Senior Chance Morrison tweeted that banning items does not fix the problem.

“Since when has making stuff illegal in America made people stop?” Morrison tweeted.

The Florida school shooting has made students question their own safety in school. A recent Twitter poll concluded that 40 percent of Kettle Run students do not feel safe in school.

Senior Eliana Castro said that installing metal detectors would help her feel safer in school.

“Anyone could put a knife or a gun in their backpack and no one would know about it,” Castro said. “I’d rather have [staff members] just look through my backpack than risk my safety. If you don’t have anything in your backpack, it wouldn’t take that long [for staff to check your bag]. As the years go by it’s just going to get worse, so I think it’s worth it. If we don’t do anything about it now then we’re just risking the lives of kids.”

“Make it more difficult to get into the school,” senior Hannah Cordova said. “It’s so easy to just buzz in and go inside without much questioning or signing in.”

The results of another recent Twitter poll concluded that 47 percent of Kettle Run students feel that having metal detectors would make them feel safer at school. However, Bo Pittman, special education teacher, feels metal detectors are not the answer.

“It’s going to happen whether there are metal detectors or not,” Pittman said.

For those students who do not feel safe, Jeff Tindle, resource officer, has some advice.

“If a student doesn’t feel safe, I would encourage them to seek out either myself or one of the administrators so that we can tell and show them all that we do to keep them as safe as we can,” Tindle said. “If something doesn’t seem right, let an adult know immediately. We have a number of security measures in place, but if the kids don’t abide by them it’s pointless. Like propping outside doors or letting people in from the outside. Even if they know the person, the should never let someone in from the outside.”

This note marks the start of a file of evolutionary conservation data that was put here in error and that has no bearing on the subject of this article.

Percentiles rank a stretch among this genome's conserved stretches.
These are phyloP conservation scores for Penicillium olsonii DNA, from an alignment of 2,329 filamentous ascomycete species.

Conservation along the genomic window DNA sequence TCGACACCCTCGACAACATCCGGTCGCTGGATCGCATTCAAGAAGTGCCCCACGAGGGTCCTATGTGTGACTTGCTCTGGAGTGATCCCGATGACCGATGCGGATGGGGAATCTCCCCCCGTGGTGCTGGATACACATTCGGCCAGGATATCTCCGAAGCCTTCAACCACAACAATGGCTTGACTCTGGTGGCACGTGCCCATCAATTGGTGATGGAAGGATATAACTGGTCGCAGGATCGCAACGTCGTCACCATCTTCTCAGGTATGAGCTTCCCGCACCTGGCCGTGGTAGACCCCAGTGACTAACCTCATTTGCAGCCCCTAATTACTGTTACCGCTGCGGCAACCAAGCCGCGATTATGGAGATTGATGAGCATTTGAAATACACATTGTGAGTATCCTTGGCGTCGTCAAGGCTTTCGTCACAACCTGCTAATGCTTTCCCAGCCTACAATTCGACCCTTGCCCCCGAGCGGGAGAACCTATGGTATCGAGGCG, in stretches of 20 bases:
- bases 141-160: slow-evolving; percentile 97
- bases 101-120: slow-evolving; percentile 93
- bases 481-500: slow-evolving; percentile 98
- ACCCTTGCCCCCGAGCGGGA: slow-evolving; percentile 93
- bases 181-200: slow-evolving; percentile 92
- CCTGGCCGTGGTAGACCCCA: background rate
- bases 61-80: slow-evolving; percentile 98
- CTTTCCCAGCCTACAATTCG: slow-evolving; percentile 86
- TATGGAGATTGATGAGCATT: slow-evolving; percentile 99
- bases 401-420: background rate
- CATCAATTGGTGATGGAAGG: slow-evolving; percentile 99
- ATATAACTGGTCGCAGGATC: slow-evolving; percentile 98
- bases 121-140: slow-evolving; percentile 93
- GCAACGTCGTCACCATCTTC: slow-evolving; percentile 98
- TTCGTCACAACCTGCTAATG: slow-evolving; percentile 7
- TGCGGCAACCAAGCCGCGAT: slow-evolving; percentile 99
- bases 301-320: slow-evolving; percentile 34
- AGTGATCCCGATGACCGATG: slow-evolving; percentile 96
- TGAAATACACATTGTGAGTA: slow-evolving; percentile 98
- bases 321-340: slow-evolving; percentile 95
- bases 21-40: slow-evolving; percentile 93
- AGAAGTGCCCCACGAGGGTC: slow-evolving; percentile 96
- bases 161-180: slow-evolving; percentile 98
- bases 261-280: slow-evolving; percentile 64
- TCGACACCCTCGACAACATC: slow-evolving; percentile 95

As part of Fauquier County Public Schools’ efforts to maintain safe schools, a confidential and anonymous form is available on every school’s website. Anyone can anonymously report information by utilizing the Tip Information comment field. This form can be found under the parents and students section of the Kettle Run website and can be used to report any information about drugs, weapons, or other factors which may be harmful to the school environment. The county also announced that it will be adding a security specialist to all three county high schools. Those hired to fill these positions will receive at least $15.71 per hour and will be required to monitor buildings and social media, and investigate incidents, among other duties.

“In the end, it’s a team effort,” Tindle said. “There’s only a handful of administrators and just one me, but 1,200 sets of eyes can see a lot and we need them to let us know what they are seeing.”

In addition to the anonymous tip-line on the school website, students can also contact the Fauquier County Sheriff’s office non-emergency phone number at 540-347- 3300 or fill out an anonymous tip form at fauquiercounty. gov. “If you see something, say something,” one faculty member said. “It’s better to be overly safe than sorry.”